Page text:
An Israeli court upheld on Tuesday the deportation of the director of the Israeli office of Human Rights Watch, Omar Shakir, who has been accused of supporting the anti-Israel BDS movement.

“The appellant continues to call publicly for a boycott of Israel, or parts of it, while at the same time asking [Israel] to open its doors to him,” ruled the Jerusalem District Court.

Shakir, a U.S. citizen, has worked with Human Rights Watch since 2016 and has two weeks to leave the country.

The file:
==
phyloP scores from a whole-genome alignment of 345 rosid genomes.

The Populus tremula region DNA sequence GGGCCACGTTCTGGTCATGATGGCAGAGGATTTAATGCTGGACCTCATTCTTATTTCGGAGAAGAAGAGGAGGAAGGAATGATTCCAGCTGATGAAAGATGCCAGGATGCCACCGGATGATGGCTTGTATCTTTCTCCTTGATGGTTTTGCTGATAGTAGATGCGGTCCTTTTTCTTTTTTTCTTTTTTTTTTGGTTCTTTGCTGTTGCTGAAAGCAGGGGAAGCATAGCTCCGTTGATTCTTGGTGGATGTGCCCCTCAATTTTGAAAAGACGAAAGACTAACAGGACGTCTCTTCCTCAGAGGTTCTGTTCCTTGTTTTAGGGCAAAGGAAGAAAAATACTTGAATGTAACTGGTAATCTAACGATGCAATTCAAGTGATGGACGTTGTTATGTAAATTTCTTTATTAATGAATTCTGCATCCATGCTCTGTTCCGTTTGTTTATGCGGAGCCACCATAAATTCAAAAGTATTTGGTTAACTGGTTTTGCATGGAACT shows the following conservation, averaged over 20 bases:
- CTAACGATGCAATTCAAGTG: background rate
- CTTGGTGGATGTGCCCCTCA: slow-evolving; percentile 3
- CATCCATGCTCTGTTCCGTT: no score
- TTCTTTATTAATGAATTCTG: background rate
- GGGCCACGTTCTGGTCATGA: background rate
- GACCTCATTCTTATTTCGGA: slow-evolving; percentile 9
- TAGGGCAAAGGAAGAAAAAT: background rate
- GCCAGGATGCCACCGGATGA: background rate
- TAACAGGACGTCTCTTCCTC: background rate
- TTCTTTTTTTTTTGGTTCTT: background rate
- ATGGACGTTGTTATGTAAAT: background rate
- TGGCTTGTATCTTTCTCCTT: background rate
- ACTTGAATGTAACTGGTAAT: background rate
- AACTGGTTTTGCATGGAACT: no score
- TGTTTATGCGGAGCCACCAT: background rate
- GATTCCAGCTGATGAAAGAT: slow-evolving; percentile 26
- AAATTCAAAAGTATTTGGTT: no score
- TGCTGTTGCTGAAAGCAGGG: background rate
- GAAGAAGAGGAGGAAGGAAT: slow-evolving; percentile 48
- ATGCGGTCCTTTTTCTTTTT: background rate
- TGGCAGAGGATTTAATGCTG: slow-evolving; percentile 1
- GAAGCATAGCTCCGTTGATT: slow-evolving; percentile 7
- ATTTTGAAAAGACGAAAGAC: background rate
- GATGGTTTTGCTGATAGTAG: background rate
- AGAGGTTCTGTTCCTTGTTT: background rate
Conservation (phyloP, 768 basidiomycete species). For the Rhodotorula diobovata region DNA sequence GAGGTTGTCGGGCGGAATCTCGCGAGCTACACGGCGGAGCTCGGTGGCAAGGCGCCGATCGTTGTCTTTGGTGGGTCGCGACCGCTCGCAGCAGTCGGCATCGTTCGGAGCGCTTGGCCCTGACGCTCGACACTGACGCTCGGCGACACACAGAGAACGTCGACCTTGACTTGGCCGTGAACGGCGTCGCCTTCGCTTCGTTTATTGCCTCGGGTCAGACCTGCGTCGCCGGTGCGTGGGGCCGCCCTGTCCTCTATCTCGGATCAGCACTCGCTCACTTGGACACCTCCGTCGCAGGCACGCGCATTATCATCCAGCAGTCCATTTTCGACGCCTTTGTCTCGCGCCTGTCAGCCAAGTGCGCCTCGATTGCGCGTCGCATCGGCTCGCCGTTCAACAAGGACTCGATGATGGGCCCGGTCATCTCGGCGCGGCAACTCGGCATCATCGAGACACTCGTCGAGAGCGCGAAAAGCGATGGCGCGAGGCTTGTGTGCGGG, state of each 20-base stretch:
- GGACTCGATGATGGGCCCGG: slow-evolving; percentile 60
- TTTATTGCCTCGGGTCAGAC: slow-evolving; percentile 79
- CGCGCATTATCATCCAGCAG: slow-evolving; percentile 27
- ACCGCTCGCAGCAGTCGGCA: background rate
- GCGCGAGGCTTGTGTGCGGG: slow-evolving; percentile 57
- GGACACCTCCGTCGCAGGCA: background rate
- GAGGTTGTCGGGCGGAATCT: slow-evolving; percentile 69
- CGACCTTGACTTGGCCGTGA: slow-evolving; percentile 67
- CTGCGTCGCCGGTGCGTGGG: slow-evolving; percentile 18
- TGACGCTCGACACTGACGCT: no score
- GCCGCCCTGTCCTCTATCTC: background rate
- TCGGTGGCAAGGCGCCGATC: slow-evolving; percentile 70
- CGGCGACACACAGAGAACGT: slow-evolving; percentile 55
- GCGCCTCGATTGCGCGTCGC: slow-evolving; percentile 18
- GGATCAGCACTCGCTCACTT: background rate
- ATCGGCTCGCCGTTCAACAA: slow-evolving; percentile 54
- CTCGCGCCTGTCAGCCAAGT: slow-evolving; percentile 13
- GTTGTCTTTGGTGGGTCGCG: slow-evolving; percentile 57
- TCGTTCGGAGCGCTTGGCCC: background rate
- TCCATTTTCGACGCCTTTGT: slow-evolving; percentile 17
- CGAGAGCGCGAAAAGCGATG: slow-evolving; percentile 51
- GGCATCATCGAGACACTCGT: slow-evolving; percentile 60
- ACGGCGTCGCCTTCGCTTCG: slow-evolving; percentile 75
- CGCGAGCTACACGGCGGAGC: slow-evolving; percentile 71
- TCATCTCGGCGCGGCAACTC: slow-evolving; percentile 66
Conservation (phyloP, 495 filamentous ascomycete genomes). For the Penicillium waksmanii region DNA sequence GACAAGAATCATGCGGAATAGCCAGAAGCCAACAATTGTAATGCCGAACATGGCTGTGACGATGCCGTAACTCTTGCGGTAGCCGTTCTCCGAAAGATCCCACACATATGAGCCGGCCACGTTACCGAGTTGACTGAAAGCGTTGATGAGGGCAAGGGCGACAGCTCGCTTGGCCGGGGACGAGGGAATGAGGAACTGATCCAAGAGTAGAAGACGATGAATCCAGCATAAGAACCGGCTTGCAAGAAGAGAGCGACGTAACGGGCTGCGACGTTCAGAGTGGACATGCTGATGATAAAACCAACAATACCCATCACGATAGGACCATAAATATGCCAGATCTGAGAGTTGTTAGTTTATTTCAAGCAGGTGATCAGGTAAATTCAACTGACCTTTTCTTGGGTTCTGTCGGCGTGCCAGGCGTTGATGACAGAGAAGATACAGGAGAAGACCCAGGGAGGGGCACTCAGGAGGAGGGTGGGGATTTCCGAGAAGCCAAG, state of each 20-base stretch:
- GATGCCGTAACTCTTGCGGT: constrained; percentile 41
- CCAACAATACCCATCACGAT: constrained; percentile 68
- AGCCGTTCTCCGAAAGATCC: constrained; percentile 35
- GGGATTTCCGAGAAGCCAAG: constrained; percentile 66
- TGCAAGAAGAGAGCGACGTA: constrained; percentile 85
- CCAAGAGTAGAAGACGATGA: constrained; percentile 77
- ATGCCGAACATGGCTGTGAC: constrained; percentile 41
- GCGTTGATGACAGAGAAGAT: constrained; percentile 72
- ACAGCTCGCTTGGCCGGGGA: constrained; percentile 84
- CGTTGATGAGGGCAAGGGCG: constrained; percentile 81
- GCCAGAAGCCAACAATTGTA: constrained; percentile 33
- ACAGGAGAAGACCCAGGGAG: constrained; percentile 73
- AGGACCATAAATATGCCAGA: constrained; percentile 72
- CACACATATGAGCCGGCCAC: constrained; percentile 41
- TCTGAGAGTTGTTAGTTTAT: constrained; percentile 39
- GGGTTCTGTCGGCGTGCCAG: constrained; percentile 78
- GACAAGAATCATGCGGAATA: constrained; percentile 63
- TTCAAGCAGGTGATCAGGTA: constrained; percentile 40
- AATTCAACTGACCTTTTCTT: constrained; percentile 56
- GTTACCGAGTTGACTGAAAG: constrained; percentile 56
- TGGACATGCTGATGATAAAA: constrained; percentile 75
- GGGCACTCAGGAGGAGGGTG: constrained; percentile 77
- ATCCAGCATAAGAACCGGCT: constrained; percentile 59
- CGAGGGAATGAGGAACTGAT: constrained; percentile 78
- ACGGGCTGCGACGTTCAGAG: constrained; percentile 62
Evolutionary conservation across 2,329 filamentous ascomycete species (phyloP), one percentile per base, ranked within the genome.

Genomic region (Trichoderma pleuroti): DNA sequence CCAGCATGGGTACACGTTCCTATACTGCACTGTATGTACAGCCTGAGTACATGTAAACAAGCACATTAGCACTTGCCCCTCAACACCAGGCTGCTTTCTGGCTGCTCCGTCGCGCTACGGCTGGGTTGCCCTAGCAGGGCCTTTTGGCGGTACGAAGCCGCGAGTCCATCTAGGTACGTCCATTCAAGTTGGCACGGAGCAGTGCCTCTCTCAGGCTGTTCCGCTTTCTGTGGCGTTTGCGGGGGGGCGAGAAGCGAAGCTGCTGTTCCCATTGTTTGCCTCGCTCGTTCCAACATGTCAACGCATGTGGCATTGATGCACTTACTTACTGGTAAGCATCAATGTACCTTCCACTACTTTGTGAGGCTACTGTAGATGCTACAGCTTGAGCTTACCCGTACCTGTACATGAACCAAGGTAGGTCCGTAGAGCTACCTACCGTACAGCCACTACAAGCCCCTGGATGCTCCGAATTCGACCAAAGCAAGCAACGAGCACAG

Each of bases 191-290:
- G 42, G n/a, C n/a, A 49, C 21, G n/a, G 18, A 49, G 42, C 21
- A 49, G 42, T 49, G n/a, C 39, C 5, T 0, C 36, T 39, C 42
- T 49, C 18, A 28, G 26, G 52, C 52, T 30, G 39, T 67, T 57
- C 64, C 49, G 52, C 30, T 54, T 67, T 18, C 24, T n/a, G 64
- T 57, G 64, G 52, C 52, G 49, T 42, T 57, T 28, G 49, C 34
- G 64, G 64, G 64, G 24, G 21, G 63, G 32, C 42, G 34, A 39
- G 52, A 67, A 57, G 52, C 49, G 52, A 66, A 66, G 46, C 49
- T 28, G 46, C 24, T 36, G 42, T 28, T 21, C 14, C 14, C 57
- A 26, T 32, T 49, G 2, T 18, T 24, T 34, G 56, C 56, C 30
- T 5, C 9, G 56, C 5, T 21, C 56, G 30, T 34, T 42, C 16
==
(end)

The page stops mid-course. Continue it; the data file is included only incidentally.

Israeli Strategic Affairs Minister Gilad Erdan celebrated the decision.

“We will not allow the promotion of boycotts under the disguise of ‘human rights activists’ as Shakir did,” he tweeted.

However, Human Rights Watch decried the outcome, as “a new and dangerous interpretation of the law.”

“The decision sends the chilling message that those who criticize the involvement of businesses in serious abuses in Israeli settlements risk being barred from Israel and the Israeli-occupied West Bank,” said deputy program director Tom Porteous.

Human Rights Watch said it will appeal the decision to Israel’s Supreme Court and request an injunction to let Shakir remain in Israel pending any appeal being heard.